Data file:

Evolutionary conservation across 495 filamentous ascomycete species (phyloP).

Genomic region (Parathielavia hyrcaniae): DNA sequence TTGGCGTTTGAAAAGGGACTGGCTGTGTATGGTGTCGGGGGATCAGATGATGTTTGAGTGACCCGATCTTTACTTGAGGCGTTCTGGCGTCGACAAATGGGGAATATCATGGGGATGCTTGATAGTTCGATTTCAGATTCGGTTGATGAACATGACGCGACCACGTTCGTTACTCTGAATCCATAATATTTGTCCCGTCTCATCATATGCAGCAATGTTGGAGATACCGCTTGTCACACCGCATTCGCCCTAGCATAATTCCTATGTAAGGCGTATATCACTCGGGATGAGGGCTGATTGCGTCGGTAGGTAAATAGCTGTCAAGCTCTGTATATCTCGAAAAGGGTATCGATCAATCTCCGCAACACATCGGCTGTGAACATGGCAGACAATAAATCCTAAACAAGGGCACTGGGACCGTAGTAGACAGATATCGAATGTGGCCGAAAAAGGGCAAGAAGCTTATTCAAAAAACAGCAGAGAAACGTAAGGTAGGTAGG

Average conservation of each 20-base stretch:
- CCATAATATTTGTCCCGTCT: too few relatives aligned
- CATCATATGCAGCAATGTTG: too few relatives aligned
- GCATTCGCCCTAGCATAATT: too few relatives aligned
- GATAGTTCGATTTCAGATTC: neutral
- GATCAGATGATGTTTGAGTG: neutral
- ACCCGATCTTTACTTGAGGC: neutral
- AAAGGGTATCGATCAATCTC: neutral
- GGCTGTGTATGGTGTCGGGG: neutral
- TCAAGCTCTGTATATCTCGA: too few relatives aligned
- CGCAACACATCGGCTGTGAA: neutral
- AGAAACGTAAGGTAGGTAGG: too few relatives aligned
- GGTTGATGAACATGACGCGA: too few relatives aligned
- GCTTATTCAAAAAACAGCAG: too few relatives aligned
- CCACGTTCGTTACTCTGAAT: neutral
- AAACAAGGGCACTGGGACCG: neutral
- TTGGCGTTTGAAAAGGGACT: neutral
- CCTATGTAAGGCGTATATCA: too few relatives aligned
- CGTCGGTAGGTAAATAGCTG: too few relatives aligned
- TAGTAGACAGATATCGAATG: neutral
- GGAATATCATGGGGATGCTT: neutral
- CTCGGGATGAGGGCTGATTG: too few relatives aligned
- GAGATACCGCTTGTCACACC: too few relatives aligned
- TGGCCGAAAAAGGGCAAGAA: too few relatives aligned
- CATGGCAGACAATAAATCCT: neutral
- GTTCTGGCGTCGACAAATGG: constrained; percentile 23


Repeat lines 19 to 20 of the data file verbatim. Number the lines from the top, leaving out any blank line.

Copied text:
- TTGGCGTTTGAAAAGGGACT: neutral
- CCTATGTAAGGCGTATATCA: too few relatives aligned